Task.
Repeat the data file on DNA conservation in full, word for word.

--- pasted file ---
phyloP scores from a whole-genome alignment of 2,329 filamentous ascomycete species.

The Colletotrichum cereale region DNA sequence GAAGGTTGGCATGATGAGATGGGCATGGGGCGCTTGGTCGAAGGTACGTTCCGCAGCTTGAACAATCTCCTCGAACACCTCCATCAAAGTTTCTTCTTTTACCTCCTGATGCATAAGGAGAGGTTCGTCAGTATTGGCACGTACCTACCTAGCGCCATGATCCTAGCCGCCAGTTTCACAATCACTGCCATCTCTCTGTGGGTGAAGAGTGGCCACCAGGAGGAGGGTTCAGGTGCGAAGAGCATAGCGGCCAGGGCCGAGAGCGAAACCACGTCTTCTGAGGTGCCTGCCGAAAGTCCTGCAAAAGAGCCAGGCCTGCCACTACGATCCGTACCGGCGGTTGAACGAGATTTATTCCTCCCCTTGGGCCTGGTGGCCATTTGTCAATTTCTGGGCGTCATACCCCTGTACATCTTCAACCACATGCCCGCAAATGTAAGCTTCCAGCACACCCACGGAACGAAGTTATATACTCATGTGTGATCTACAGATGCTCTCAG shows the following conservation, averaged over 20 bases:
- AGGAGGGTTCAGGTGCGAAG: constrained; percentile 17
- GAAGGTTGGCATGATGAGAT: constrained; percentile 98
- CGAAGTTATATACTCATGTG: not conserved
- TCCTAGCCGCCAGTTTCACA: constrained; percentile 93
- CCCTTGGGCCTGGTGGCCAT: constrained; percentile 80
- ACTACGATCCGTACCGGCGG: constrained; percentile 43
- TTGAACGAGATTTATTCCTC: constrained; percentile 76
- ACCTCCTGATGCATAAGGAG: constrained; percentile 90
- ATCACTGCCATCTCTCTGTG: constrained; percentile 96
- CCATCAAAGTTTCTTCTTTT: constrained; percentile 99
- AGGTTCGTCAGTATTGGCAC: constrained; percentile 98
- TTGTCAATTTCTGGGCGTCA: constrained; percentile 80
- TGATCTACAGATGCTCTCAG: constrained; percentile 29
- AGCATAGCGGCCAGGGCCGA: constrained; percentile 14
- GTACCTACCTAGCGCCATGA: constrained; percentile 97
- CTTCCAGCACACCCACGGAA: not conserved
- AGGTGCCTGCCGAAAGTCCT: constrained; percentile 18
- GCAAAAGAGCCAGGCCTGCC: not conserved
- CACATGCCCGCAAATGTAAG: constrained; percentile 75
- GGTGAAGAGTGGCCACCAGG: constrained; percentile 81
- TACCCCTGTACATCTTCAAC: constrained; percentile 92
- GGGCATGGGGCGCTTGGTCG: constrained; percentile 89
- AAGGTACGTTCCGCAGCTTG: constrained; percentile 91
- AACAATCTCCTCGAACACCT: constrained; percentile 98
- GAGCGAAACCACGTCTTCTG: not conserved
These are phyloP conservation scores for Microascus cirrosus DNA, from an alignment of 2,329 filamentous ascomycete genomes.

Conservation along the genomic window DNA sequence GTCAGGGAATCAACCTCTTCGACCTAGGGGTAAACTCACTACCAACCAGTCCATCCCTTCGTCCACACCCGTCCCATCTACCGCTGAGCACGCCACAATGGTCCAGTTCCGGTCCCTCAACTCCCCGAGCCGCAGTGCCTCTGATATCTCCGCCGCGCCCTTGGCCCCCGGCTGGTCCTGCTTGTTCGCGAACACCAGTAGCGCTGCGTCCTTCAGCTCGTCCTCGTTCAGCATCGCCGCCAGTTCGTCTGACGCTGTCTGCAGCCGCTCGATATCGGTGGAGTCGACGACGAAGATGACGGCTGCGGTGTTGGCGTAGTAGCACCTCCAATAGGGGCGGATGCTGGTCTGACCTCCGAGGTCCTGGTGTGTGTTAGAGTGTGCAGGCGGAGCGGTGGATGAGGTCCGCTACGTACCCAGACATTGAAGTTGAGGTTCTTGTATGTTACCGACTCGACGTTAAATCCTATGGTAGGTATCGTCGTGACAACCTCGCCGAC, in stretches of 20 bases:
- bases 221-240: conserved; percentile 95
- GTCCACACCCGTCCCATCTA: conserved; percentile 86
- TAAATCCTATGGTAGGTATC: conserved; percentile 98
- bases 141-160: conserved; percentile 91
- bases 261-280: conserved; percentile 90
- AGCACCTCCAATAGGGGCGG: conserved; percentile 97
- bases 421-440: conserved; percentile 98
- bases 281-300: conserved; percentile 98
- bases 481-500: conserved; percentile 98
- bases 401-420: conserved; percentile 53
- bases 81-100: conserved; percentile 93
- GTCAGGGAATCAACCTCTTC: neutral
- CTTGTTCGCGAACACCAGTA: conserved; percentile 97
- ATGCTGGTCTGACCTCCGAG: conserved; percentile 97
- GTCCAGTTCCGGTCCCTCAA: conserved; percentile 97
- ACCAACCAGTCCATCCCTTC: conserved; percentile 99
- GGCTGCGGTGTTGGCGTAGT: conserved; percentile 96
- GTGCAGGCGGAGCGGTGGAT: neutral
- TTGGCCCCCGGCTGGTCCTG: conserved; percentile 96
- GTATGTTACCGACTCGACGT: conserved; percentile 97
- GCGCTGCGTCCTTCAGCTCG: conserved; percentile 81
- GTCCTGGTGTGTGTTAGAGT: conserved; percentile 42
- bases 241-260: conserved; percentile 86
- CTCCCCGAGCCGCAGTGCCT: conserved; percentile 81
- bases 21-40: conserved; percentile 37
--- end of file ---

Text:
phyloP scores from a whole-genome alignment of 2,329 filamentous ascomycete species.

The Colletotrichum cereale region DNA sequence GAAGGTTGGCATGATGAGATGGGCATGGGGCGCTTGGTCGAAGGTACGTTCCGCAGCTTGAACAATCTCCTCGAACACCTCCATCAAAGTTTCTTCTTTTACCTCCTGATGCATAAGGAGAGGTTCGTCAGTATTGGCACGTACCTACCTAGCGCCATGATCCTAGCCGCCAGTTTCACAATCACTGCCATCTCTCTGTGGGTGAAGAGTGGCCACCAGGAGGAGGGTTCAGGTGCGAAGAGCATAGCGGCCAGGGCCGAGAGCGAAACCACGTCTTCTGAGGTGCCTGCCGAAAGTCCTGCAAAAGAGCCAGGCCTGCCACTACGATCCGTACCGGCGGTTGAACGAGATTTATTCCTCCCCTTGGGCCTGGTGGCCATTTGTCAATTTCTGGGCGTCATACCCCTGTACATCTTCAACCACATGCCCGCAAATGTAAGCTTCCAGCACACCCACGGAACGAAGTTATATACTCATGTGTGATCTACAGATGCTCTCAG shows the following conservation, averaged over 20 bases:
- AGGAGGGTTCAGGTGCGAAG: constrained; percentile 17
- GAAGGTTGGCATGATGAGAT: constrained; percentile 98
- CGAAGTTATATACTCATGTG: not conserved
- TCCTAGCCGCCAGTTTCACA: constrained; percentile 93
- CCCTTGGGCCTGGTGGCCAT: constrained; percentile 80
- ACTACGATCCGTACCGGCGG: constrained; percentile 43
- TTGAACGAGATTTATTCCTC: constrained; percentile 76
- ACCTCCTGATGCATAAGGAG: constrained; percentile 90
- ATCACTGCCATCTCTCTGTG: constrained; percentile 96
- CCATCAAAGTTTCTTCTTTT: constrained; percentile 99
- AGGTTCGTCAGTATTGGCAC: constrained; percentile 98
- TTGTCAATTTCTGGGCGTCA: constrained; percentile 80
- TGATCTACAGATGCTCTCAG: constrained; percentile 29
- AGCATAGCGGCCAGGGCCGA: constrained; percentile 14
- GTACCTACCTAGCGCCATGA: constrained; percentile 97
- CTTCCAGCACACCCACGGAA: not conserved
- AGGTGCCTGCCGAAAGTCCT: constrained; percentile 18
- GCAAAAGAGCCAGGCCTGCC: not conserved
- CACATGCCCGCAAATGTAAG: constrained; percentile 75
- GGTGAAGAGTGGCCACCAGG: constrained; percentile 81
- TACCCCTGTACATCTTCAAC: constrained; percentile 92
- GGGCATGGGGCGCTTGGTCG: constrained; percentile 89
- AAGGTACGTTCCGCAGCTTG: constrained; percentile 91
- AACAATCTCCTCGAACACCT: constrained; percentile 98
- GAGCGAAACCACGTCTTCTG: not conserved
These are phyloP conservation scores for Microascus cirrosus DNA, from an alignment of 2,329 filamentous ascomycete genomes.

Conservation along the genomic window DNA sequence GTCAGGGAATCAACCTCTTCGACCTAGGGGTAAACTCACTACCAACCAGTCCATCCCTTCGTCCACACCCGTCCCATCTACCGCTGAGCACGCCACAATGGTCCAGTTCCGGTCCCTCAACTCCCCGAGCCGCAGTGCCTCTGATATCTCCGCCGCGCCCTTGGCCCCCGGCTGGTCCTGCTTGTTCGCGAACACCAGTAGCGCTGCGTCCTTCAGCTCGTCCTCGTTCAGCATCGCCGCCAGTTCGTCTGACGCTGTCTGCAGCCGCTCGATATCGGTGGAGTCGACGACGAAGATGACGGCTGCGGTGTTGGCGTAGTAGCACCTCCAATAGGGGCGGATGCTGGTCTGACCTCCGAGGTCCTGGTGTGTGTTAGAGTGTGCAGGCGGAGCGGTGGATGAGGTCCGCTACGTACCCAGACATTGAAGTTGAGGTTCTTGTATGTTACCGACTCGACGTTAAATCCTATGGTAGGTATCGTCGTGACAACCTCGCCGAC, in stretches of 20 bases:
- bases 221-240: conserved; percentile 95
- GTCCACACCCGTCCCATCTA: conserved; percentile 86
- TAAATCCTATGGTAGGTATC: conserved; percentile 98
- bases 141-160: conserved; percentile 91
- bases 261-280: conserved; percentile 90
- AGCACCTCCAATAGGGGCGG: conserved; percentile 97
- bases 421-440: conserved; percentile 98
- bases 281-300: conserved; percentile 98
- bases 481-500: conserved; percentile 98
- bases 401-420: conserved; percentile 53
- bases 81-100: conserved; percentile 93
- GTCAGGGAATCAACCTCTTC: neutral
- CTTGTTCGCGAACACCAGTA: conserved; percentile 97
- ATGCTGGTCTGACCTCCGAG: conserved; percentile 97
- GTCCAGTTCCGGTCCCTCAA: conserved; percentile 97
- ACCAACCAGTCCATCCCTTC: conserved; percentile 99
- GGCTGCGGTGTTGGCGTAGT: conserved; percentile 96
- GTGCAGGCGGAGCGGTGGAT: neutral
- TTGGCCCCCGGCTGGTCCTG: conserved; percentile 96
- GTATGTTACCGACTCGACGT: conserved; percentile 97
- GCGCTGCGTCCTTCAGCTCG: conserved; percentile 81
- GTCCTGGTGTGTGTTAGAGT: conserved; percentile 42
- bases 241-260: conserved; percentile 86
- CTCCCCGAGCCGCAGTGCCT: conserved; percentile 81
- bases 21-40: conserved; percentile 37